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Chapter 1. Introducing XML

Extensible Markup Language (XML) is a meta-markup language, meaning that the language, as specified by the World Wide Web Consortium’s (W3C) XML 1.0 specification, enables users to define their own markup languages to describe and encapsulate data into XML files. These files can then be transformed into HTML (as well as into any other markup language) and displayed within browsers such as Netscape Navigator and Microsoft Internet Explorer, exchanged across the Internet between applications and businesses, or stored in and retrieved from databases. The power of XML comes from its simplicity, its being part of an open standard, and the incorporation of user-defined markup tags that lend semantics to the embedded data.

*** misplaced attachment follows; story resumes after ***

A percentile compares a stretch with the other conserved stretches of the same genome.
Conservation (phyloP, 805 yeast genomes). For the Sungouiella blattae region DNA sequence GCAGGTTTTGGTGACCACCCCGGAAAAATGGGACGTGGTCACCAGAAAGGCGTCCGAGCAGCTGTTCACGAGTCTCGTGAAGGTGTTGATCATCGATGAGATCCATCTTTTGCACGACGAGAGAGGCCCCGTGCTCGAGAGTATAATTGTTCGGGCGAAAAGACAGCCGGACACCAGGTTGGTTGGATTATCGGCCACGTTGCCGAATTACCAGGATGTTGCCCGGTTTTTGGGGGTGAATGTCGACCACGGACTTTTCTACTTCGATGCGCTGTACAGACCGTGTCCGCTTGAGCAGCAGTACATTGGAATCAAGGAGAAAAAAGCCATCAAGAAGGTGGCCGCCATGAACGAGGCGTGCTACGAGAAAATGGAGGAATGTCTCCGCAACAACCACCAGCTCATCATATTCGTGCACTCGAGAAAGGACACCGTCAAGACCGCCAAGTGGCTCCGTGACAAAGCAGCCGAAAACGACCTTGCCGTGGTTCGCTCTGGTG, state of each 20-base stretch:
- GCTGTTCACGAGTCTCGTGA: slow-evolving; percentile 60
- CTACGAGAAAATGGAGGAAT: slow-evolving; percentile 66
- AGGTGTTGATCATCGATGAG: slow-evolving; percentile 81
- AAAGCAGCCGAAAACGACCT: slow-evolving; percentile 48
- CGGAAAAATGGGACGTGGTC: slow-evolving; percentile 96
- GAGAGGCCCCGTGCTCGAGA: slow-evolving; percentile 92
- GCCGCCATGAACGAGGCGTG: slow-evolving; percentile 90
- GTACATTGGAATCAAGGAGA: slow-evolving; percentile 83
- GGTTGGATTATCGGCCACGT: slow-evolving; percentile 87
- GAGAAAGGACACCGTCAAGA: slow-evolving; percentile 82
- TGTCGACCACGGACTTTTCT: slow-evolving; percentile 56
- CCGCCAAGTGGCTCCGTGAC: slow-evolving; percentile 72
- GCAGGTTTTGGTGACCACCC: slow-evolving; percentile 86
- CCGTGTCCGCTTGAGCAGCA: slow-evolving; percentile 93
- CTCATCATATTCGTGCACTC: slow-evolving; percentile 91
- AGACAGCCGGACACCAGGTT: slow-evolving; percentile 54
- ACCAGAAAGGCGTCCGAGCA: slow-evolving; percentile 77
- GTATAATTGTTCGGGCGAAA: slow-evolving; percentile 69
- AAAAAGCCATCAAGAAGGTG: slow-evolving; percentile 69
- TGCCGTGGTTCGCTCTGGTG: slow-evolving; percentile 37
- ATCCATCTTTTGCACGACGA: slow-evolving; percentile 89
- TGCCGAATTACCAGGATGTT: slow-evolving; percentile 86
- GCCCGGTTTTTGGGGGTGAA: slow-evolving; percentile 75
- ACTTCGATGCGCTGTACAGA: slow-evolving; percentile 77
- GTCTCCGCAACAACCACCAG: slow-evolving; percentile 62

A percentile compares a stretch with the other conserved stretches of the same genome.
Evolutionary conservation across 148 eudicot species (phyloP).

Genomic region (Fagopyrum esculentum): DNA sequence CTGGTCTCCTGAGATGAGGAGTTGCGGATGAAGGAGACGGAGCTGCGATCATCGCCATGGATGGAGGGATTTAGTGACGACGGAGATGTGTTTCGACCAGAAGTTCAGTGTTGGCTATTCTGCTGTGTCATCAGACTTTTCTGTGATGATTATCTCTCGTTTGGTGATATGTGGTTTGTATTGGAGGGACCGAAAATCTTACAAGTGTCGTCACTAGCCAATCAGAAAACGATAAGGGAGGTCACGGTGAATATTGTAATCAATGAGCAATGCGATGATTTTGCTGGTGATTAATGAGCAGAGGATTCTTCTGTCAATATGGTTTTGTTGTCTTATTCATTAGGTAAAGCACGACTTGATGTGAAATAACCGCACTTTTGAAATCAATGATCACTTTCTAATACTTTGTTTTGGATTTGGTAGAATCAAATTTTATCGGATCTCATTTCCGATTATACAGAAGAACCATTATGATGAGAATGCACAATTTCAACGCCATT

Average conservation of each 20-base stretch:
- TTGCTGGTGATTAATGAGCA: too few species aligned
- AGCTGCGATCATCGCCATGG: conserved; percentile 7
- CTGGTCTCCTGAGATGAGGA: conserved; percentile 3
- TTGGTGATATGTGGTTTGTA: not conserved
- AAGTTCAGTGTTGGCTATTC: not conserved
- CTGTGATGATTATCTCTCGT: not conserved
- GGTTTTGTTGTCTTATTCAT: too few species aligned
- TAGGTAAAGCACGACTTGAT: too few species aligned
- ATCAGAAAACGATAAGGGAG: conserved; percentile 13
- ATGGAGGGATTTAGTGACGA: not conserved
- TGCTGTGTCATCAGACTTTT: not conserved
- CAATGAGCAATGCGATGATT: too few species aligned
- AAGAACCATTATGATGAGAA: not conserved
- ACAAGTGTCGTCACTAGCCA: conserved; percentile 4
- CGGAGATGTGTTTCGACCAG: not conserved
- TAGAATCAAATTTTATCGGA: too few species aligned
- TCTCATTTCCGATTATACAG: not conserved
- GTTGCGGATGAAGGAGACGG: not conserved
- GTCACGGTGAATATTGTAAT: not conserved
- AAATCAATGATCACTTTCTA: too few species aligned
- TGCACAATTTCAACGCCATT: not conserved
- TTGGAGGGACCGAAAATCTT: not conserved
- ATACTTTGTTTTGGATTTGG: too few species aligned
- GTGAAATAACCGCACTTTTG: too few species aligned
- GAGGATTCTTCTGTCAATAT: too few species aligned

XML’s origins come from the Standard Generalized Markup Language (SGML)—ratified by the International Standards Organization (ISO) in 1986—on which Hypertext Markup Language (HTML), created in 1990, is based. While SGML is still a widely used standard in the document world, and HTML is still widely used as the basis of millions of web pages on the World Wide Web, XML is rapidly gaining widespread acceptance because of its advantages in data exchange, storage, and description over the existing markup languages. Since the publication of its v1.0 specifications by the W3C in February 1998, XML has been widely seen as the language and data interchange of choice for e-commerce.


  

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